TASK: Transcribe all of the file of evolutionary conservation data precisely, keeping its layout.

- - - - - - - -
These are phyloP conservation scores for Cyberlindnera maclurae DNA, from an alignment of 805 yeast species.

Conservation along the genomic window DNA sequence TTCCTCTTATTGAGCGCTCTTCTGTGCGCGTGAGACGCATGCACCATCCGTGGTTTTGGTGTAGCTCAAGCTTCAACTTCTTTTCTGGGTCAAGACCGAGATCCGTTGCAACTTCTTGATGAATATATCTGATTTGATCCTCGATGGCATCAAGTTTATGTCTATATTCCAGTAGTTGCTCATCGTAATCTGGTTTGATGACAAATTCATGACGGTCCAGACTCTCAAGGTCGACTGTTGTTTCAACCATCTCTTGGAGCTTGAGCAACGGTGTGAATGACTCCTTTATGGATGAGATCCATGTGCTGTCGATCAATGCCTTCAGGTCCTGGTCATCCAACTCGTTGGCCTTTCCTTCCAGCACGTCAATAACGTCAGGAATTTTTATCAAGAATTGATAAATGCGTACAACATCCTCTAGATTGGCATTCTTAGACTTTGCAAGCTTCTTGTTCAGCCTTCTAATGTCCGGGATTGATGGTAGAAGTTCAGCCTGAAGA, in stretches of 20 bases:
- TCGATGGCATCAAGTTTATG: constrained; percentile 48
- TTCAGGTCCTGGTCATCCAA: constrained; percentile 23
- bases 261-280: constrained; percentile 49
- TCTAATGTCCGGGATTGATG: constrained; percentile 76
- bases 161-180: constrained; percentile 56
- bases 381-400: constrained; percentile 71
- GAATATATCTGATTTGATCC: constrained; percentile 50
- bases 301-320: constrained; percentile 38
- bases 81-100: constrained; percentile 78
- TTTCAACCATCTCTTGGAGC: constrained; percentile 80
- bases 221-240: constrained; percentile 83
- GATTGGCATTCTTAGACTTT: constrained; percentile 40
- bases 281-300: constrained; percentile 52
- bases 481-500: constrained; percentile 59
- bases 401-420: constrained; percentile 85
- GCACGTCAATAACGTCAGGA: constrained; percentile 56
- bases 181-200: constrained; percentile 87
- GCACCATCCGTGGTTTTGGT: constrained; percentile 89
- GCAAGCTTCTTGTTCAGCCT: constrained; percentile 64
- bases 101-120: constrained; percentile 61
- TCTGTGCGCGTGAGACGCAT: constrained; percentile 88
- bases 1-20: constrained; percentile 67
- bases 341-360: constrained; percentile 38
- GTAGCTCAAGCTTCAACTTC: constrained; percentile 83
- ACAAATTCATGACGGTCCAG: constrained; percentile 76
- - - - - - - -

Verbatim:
These are phyloP conservation scores for Cyberlindnera maclurae DNA, from an alignment of 805 yeast species.

Conservation along the genomic window DNA sequence TTCCTCTTATTGAGCGCTCTTCTGTGCGCGTGAGACGCATGCACCATCCGTGGTTTTGGTGTAGCTCAAGCTTCAACTTCTTTTCTGGGTCAAGACCGAGATCCGTTGCAACTTCTTGATGAATATATCTGATTTGATCCTCGATGGCATCAAGTTTATGTCTATATTCCAGTAGTTGCTCATCGTAATCTGGTTTGATGACAAATTCATGACGGTCCAGACTCTCAAGGTCGACTGTTGTTTCAACCATCTCTTGGAGCTTGAGCAACGGTGTGAATGACTCCTTTATGGATGAGATCCATGTGCTGTCGATCAATGCCTTCAGGTCCTGGTCATCCAACTCGTTGGCCTTTCCTTCCAGCACGTCAATAACGTCAGGAATTTTTATCAAGAATTGATAAATGCGTACAACATCCTCTAGATTGGCATTCTTAGACTTTGCAAGCTTCTTGTTCAGCCTTCTAATGTCCGGGATTGATGGTAGAAGTTCAGCCTGAAGA, in stretches of 20 bases:
- TCGATGGCATCAAGTTTATG: constrained; percentile 48
- TTCAGGTCCTGGTCATCCAA: constrained; percentile 23
- bases 261-280: constrained; percentile 49
- TCTAATGTCCGGGATTGATG: constrained; percentile 76
- bases 161-180: constrained; percentile 56
- bases 381-400: constrained; percentile 71
- GAATATATCTGATTTGATCC: constrained; percentile 50
- bases 301-320: constrained; percentile 38
- bases 81-100: constrained; percentile 78
- TTTCAACCATCTCTTGGAGC: constrained; percentile 80
- bases 221-240: constrained; percentile 83
- GATTGGCATTCTTAGACTTT: constrained; percentile 40
- bases 281-300: constrained; percentile 52
- bases 481-500: constrained; percentile 59
- bases 401-420: constrained; percentile 85
- GCACGTCAATAACGTCAGGA: constrained; percentile 56
- bases 181-200: constrained; percentile 87
- GCACCATCCGTGGTTTTGGT: constrained; percentile 89
- GCAAGCTTCTTGTTCAGCCT: constrained; percentile 64
- bases 101-120: constrained; percentile 61
- TCTGTGCGCGTGAGACGCAT: constrained; percentile 88
- bases 1-20: constrained; percentile 67
- bases 341-360: constrained; percentile 38
- GTAGCTCAAGCTTCAACTTC: constrained; percentile 83
- ACAAATTCATGACGGTCCAG: constrained; percentile 76